One characteristic of rural and informal type micro-economies, is irregular patterns in cash flows and money supply.
Mama biashara for instance, finds it hard to replenish stock if business is generally slow within her domain. Even if she could, there is still Mr. boda boda who has to be paid. When he doesn’t get paid, the local bicycle repairman loses out as well; ultimately, a long chain of intra-local value exchange is not originated.
It seems, when there is little or no fiat cash to go round, the aggregate action of actors to yield economic activity within a locale is stifled – business cycles, household and individual consumption patterns.
But, what if they could bypass using cash? And make use of say, an alternative medium to settle biashara, boost short term liquidity and add sorely needed economic value ?
From my most recent immersion in rural Nyeri, I made a couple of notable observations on how slow moving fiat cash inhibits economic exchange where it is needed most:
Cooperative IOUs as trust currency
As a member of a coffee SACCo, my aunt is entitled to periodic lump sum payments for her share of the crop; IOUs that she can literally take to the bank. Every now and then, she settles transactions amongst her peers, by promising her soon-to-mature IOUs. Since SACCo disbursements are a well known event, her creditors know when to come knocking.
Mutethi, a subsistence farmer, is a member of a dairy cooperative. He carries with him a blue milk card issued by KCC Kiandu milk cooling plant. All of his milk drop offs are weighed and a matching entry appended to his card. He redeems his IOUs during the next scheduled payment in cash, bank or mobile money. Until that time, all he has is this money form, that he cannot exchange for goods and services. Or just maybe, like my aunt, he does.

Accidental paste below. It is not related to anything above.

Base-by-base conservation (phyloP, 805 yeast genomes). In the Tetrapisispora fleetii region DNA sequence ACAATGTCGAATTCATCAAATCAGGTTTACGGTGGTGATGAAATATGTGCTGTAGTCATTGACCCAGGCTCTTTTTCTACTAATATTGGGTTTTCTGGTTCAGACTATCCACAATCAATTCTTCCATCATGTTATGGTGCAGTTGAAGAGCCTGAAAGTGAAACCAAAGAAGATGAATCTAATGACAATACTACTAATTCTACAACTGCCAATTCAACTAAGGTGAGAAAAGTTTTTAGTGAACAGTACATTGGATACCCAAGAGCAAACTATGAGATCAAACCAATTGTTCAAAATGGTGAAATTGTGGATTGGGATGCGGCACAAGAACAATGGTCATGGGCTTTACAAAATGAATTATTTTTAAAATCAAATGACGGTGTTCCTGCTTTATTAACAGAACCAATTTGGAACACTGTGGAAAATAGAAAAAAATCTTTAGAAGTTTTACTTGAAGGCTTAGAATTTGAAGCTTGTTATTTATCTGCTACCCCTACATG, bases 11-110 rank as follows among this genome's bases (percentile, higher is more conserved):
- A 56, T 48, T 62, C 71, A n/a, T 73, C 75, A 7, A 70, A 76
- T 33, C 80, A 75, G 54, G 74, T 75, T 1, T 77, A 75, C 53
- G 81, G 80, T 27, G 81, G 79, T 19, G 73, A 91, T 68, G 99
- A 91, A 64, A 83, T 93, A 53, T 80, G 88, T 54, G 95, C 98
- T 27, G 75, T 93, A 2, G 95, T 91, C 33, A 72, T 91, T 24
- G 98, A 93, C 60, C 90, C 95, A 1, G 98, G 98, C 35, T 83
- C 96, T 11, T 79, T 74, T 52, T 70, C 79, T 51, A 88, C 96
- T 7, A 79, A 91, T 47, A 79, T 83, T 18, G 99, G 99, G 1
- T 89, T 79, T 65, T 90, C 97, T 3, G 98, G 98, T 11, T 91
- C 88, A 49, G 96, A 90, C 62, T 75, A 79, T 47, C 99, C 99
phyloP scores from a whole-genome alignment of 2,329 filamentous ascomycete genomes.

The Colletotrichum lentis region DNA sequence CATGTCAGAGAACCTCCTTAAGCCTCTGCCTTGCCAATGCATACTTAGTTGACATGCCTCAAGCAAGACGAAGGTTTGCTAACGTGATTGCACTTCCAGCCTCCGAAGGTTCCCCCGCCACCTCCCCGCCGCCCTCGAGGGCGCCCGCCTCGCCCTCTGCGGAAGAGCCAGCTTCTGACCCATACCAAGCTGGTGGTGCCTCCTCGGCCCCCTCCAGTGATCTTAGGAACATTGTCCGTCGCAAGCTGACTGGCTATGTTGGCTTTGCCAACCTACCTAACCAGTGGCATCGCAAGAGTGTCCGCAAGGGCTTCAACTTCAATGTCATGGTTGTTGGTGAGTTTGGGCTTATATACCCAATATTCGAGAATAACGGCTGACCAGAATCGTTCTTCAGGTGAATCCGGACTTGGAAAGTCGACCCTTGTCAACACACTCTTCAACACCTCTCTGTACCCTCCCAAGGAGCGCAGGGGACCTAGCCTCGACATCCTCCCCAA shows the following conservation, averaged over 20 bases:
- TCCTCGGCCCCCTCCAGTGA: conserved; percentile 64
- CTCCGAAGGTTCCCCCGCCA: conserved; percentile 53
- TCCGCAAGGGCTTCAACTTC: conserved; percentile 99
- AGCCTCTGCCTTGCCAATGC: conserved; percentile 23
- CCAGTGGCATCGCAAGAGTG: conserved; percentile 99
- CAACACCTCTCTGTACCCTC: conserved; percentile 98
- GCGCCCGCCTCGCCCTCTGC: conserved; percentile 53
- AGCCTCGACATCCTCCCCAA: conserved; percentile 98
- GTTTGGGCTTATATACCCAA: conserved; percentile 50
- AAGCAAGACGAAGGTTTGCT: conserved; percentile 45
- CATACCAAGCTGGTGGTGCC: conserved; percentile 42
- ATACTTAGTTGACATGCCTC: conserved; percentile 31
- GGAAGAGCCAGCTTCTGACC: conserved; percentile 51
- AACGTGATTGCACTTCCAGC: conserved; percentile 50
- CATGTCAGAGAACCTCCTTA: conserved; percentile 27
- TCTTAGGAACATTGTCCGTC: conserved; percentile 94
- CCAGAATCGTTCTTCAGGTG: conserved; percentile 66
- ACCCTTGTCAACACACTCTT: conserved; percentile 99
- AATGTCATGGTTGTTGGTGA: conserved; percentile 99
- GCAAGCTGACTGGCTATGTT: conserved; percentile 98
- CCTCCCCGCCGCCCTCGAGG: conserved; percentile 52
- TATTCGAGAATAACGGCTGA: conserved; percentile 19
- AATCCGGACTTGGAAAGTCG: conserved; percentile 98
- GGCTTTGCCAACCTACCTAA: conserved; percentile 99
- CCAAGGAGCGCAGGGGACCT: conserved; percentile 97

Valuable insights from the field! Two separate instances of alternative currencies, built around trust and a backdrop social setting – one virtual , the other physical.
Concept to prototype – Bangla Pesa, Kenya’s slum currency
Will Ruddick took this concept to prototype in Kenya’s Bangladesh Slum with Bangla Pesa – a coupon currency. Its multiplier effect, backed up by data, increased small business activity by 22% – that otherwise would not have transpired.
Senior Fellow Mwangi S. Kimenyi and Policy Analyst David Muthaka wrote on Brookings blog:
“Around 83 % of participants […] reported that their total sales were increasing as a result of the vouchers with only 0.05 % reporting a decline in sales. Average daily sales through Bangla-Pesa represent 22 % of the total daily sales […] ”
Take Away thoughts: Trust currency is virtual and so is digital money
In this post, I highlighted the perception of mobile money in informal and rural cash based micro-economies and posited:
“Are attempts at replacing cash with digital money, deep down, really about taking on ecosystems?”
Right now, I am especially interested in the implications of alternative social currencies on mobile money for development in SSA. Can such an approach aid transitions from cash to virtual money in cash intensive rural and informal domains? After all, it is here where the unbanked are likely to be found.
This post is a guest blog by Michael Kimani (@pesa_africa) founder of the African Digital Currency Association
Related post of interest: Systems thinking and the mobile platform for economic impact and wealth creation